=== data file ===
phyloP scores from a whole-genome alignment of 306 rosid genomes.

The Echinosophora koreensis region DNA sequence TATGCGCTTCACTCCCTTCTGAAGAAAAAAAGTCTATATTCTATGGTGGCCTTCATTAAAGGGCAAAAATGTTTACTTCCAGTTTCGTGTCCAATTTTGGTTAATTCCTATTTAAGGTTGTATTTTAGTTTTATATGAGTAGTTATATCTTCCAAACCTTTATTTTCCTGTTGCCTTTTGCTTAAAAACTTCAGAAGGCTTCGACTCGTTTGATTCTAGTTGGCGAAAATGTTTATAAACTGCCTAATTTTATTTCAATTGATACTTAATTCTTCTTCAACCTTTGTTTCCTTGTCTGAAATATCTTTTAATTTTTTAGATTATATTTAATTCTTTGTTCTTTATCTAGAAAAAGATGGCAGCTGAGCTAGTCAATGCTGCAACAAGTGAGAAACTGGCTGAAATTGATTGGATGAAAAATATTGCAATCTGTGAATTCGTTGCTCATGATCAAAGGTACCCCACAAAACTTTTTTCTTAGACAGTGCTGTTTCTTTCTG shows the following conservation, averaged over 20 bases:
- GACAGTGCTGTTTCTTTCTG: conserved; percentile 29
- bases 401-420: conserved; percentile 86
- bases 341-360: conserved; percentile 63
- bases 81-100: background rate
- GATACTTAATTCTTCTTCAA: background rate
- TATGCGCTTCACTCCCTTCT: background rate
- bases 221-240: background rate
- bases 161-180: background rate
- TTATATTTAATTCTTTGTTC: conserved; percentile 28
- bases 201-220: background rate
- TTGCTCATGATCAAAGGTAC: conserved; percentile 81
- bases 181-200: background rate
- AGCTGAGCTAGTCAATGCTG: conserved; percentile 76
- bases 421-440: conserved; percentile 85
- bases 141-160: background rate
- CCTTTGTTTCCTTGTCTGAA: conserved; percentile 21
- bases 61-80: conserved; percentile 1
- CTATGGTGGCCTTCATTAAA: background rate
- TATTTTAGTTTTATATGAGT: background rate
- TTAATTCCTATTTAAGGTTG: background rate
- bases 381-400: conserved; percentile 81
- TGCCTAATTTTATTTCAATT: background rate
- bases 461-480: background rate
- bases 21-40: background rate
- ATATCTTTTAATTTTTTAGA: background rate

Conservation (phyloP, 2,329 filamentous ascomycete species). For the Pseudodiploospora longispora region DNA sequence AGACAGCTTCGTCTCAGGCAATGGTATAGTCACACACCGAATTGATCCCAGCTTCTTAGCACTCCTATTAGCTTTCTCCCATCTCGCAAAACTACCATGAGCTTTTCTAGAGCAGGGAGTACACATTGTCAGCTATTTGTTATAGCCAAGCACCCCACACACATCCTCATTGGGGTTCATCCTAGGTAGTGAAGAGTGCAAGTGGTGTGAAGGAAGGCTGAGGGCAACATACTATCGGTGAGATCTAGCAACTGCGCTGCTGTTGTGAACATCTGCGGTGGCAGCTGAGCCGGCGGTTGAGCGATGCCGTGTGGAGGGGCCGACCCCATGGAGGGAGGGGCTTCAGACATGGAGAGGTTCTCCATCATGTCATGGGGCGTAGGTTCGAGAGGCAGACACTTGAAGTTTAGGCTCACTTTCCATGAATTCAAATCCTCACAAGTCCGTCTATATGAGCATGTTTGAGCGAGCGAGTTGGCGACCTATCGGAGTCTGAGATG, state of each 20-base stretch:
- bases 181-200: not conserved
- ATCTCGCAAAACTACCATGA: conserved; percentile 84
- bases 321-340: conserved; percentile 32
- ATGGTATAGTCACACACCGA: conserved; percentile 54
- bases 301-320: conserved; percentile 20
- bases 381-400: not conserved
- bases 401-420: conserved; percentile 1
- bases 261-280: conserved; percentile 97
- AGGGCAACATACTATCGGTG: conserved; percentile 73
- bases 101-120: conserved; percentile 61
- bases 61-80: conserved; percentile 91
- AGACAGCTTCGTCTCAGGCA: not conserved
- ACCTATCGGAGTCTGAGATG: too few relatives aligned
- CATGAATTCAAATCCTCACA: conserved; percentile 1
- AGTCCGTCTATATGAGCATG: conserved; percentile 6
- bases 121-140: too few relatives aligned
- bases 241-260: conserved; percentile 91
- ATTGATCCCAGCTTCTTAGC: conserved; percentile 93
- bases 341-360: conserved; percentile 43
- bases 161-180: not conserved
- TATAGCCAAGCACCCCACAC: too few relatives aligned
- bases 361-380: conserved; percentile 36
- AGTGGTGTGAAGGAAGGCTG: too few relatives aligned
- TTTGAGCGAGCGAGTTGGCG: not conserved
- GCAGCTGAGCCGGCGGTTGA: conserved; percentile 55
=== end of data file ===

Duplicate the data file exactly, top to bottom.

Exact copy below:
phyloP scores from a whole-genome alignment of 306 rosid genomes.

The Echinosophora koreensis region DNA sequence TATGCGCTTCACTCCCTTCTGAAGAAAAAAAGTCTATATTCTATGGTGGCCTTCATTAAAGGGCAAAAATGTTTACTTCCAGTTTCGTGTCCAATTTTGGTTAATTCCTATTTAAGGTTGTATTTTAGTTTTATATGAGTAGTTATATCTTCCAAACCTTTATTTTCCTGTTGCCTTTTGCTTAAAAACTTCAGAAGGCTTCGACTCGTTTGATTCTAGTTGGCGAAAATGTTTATAAACTGCCTAATTTTATTTCAATTGATACTTAATTCTTCTTCAACCTTTGTTTCCTTGTCTGAAATATCTTTTAATTTTTTAGATTATATTTAATTCTTTGTTCTTTATCTAGAAAAAGATGGCAGCTGAGCTAGTCAATGCTGCAACAAGTGAGAAACTGGCTGAAATTGATTGGATGAAAAATATTGCAATCTGTGAATTCGTTGCTCATGATCAAAGGTACCCCACAAAACTTTTTTCTTAGACAGTGCTGTTTCTTTCTG shows the following conservation, averaged over 20 bases:
- GACAGTGCTGTTTCTTTCTG: conserved; percentile 29
- bases 401-420: conserved; percentile 86
- bases 341-360: conserved; percentile 63
- bases 81-100: background rate
- GATACTTAATTCTTCTTCAA: background rate
- TATGCGCTTCACTCCCTTCT: background rate
- bases 221-240: background rate
- bases 161-180: background rate
- TTATATTTAATTCTTTGTTC: conserved; percentile 28
- bases 201-220: background rate
- TTGCTCATGATCAAAGGTAC: conserved; percentile 81
- bases 181-200: background rate
- AGCTGAGCTAGTCAATGCTG: conserved; percentile 76
- bases 421-440: conserved; percentile 85
- bases 141-160: background rate
- CCTTTGTTTCCTTGTCTGAA: conserved; percentile 21
- bases 61-80: conserved; percentile 1
- CTATGGTGGCCTTCATTAAA: background rate
- TATTTTAGTTTTATATGAGT: background rate
- TTAATTCCTATTTAAGGTTG: background rate
- bases 381-400: conserved; percentile 81
- TGCCTAATTTTATTTCAATT: background rate
- bases 461-480: background rate
- bases 21-40: background rate
- ATATCTTTTAATTTTTTAGA: background rate

Conservation (phyloP, 2,329 filamentous ascomycete species). For the Pseudodiploospora longispora region DNA sequence AGACAGCTTCGTCTCAGGCAATGGTATAGTCACACACCGAATTGATCCCAGCTTCTTAGCACTCCTATTAGCTTTCTCCCATCTCGCAAAACTACCATGAGCTTTTCTAGAGCAGGGAGTACACATTGTCAGCTATTTGTTATAGCCAAGCACCCCACACACATCCTCATTGGGGTTCATCCTAGGTAGTGAAGAGTGCAAGTGGTGTGAAGGAAGGCTGAGGGCAACATACTATCGGTGAGATCTAGCAACTGCGCTGCTGTTGTGAACATCTGCGGTGGCAGCTGAGCCGGCGGTTGAGCGATGCCGTGTGGAGGGGCCGACCCCATGGAGGGAGGGGCTTCAGACATGGAGAGGTTCTCCATCATGTCATGGGGCGTAGGTTCGAGAGGCAGACACTTGAAGTTTAGGCTCACTTTCCATGAATTCAAATCCTCACAAGTCCGTCTATATGAGCATGTTTGAGCGAGCGAGTTGGCGACCTATCGGAGTCTGAGATG, state of each 20-base stretch:
- bases 181-200: not conserved
- ATCTCGCAAAACTACCATGA: conserved; percentile 84
- bases 321-340: conserved; percentile 32
- ATGGTATAGTCACACACCGA: conserved; percentile 54
- bases 301-320: conserved; percentile 20
- bases 381-400: not conserved
- bases 401-420: conserved; percentile 1
- bases 261-280: conserved; percentile 97
- AGGGCAACATACTATCGGTG: conserved; percentile 73
- bases 101-120: conserved; percentile 61
- bases 61-80: conserved; percentile 91
- AGACAGCTTCGTCTCAGGCA: not conserved
- ACCTATCGGAGTCTGAGATG: too few relatives aligned
- CATGAATTCAAATCCTCACA: conserved; percentile 1
- AGTCCGTCTATATGAGCATG: conserved; percentile 6
- bases 121-140: too few relatives aligned
- bases 241-260: conserved; percentile 91
- ATTGATCCCAGCTTCTTAGC: conserved; percentile 93
- bases 341-360: conserved; percentile 43
- bases 161-180: not conserved
- TATAGCCAAGCACCCCACAC: too few relatives aligned
- bases 361-380: conserved; percentile 36
- AGTGGTGTGAAGGAAGGCTG: too few relatives aligned
- TTTGAGCGAGCGAGTTGGCG: not conserved
- GCAGCTGAGCCGGCGGTTGA: conserved; percentile 55